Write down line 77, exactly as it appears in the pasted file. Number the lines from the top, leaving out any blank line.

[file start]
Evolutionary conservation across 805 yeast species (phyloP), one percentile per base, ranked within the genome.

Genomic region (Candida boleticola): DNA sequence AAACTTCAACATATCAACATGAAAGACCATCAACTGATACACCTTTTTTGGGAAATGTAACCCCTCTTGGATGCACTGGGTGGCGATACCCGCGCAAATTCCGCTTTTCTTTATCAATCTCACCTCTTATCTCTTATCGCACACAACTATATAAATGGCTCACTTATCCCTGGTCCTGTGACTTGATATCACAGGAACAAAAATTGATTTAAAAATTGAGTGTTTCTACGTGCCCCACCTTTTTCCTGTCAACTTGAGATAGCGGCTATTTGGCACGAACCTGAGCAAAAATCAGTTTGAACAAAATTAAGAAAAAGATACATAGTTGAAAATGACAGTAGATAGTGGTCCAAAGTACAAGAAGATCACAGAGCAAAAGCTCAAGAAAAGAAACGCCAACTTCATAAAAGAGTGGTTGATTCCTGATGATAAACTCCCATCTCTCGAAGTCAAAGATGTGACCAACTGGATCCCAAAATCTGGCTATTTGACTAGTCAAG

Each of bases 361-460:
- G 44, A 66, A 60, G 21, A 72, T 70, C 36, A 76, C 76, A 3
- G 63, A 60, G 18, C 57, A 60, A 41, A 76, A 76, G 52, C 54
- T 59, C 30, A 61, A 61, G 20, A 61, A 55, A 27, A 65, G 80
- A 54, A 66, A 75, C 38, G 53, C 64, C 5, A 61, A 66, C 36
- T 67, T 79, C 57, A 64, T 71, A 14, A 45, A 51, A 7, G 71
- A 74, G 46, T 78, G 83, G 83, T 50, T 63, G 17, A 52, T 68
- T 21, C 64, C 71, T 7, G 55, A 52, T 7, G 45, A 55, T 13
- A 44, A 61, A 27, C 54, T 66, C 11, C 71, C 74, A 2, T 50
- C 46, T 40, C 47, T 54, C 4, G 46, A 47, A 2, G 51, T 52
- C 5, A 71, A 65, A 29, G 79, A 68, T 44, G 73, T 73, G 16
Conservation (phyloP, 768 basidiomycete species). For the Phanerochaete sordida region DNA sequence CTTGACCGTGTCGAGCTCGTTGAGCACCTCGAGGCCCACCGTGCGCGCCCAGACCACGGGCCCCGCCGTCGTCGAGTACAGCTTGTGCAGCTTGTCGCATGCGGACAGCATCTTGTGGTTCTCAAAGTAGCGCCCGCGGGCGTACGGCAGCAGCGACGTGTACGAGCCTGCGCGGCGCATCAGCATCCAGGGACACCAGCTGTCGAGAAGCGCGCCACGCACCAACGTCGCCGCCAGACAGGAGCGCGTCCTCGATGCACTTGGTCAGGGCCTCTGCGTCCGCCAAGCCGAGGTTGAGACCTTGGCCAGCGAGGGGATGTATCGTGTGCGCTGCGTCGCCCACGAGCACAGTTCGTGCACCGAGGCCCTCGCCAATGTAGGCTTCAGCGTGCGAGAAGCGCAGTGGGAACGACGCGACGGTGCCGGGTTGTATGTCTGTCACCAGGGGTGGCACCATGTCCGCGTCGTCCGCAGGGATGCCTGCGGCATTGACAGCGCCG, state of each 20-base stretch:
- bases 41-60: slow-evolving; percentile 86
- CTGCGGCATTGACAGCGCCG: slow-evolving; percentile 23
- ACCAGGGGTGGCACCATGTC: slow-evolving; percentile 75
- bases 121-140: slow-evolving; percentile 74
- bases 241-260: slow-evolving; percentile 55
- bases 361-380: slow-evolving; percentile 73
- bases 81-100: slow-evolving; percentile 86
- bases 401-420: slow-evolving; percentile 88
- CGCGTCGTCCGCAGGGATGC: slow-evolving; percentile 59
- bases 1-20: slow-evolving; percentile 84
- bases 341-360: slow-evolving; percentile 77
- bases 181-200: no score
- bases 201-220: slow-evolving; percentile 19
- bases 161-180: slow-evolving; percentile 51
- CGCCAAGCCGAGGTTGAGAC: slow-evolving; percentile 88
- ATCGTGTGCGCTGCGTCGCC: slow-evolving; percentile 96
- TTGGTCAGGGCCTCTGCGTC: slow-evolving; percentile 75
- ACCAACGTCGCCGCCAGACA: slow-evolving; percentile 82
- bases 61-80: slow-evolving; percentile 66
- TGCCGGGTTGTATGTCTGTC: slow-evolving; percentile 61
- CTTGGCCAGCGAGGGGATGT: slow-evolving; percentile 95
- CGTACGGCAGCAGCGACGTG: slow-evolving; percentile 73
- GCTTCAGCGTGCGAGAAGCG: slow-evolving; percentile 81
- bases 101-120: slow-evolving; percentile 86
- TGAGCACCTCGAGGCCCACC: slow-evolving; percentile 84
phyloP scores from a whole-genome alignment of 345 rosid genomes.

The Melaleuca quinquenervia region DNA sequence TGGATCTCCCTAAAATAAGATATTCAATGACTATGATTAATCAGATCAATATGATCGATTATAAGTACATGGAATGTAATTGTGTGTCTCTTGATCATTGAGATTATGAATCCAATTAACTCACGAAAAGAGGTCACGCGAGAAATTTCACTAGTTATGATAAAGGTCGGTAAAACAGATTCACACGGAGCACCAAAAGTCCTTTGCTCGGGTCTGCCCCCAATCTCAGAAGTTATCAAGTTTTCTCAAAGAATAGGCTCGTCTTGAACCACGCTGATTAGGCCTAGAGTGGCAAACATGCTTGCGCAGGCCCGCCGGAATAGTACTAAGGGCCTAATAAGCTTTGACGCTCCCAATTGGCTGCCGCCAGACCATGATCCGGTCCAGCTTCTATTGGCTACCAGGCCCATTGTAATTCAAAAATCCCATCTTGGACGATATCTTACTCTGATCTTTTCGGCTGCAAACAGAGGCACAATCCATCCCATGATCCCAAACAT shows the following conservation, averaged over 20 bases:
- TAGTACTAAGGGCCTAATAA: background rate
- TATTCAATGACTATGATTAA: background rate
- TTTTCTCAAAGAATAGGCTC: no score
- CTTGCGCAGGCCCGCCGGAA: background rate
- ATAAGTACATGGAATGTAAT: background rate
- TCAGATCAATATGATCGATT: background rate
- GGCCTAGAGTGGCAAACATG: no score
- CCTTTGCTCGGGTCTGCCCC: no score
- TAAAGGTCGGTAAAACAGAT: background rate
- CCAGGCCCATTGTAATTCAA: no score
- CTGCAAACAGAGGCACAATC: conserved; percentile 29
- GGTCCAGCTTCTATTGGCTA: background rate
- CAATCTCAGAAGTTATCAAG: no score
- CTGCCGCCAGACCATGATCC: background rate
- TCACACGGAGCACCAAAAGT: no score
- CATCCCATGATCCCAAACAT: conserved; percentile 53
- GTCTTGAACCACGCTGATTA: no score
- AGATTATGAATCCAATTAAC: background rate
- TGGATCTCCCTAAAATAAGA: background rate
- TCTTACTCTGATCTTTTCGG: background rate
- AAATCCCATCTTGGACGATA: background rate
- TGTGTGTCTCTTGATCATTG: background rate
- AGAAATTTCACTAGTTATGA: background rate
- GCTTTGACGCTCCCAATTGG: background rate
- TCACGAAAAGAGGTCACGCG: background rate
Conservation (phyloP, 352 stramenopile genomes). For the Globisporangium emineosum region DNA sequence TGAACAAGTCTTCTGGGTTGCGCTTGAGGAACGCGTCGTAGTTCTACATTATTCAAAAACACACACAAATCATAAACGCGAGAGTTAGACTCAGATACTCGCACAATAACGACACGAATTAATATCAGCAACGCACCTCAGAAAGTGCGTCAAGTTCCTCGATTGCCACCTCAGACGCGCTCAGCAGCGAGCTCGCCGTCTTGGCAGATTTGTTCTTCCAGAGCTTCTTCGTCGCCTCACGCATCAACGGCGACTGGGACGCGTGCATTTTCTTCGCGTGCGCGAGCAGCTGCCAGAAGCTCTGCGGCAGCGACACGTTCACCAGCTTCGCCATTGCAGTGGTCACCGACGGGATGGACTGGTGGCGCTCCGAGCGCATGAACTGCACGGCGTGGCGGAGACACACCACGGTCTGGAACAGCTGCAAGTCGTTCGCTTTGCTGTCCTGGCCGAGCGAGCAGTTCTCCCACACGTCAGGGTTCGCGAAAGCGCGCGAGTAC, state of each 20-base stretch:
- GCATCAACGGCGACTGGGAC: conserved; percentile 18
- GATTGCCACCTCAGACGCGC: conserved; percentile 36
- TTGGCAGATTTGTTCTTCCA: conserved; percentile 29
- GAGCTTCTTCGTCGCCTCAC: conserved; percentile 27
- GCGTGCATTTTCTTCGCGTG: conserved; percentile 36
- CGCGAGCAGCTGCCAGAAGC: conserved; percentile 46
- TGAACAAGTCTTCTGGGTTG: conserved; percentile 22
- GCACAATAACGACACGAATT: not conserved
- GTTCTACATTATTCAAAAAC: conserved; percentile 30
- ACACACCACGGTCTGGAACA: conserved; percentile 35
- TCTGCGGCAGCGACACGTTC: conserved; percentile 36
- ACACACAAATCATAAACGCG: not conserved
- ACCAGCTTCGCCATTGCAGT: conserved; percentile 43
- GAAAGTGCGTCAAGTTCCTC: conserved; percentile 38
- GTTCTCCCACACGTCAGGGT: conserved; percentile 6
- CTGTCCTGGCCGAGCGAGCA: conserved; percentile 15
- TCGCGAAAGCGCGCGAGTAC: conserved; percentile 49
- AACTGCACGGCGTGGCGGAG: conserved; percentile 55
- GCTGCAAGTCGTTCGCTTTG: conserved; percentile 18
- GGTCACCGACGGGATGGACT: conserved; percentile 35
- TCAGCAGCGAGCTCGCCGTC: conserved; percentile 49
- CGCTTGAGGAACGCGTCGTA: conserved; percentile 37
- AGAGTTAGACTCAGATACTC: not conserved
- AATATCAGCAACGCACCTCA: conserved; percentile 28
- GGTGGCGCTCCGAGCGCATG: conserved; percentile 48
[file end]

- ACACACCACGGTCTGGAACA: conserved; percentile 35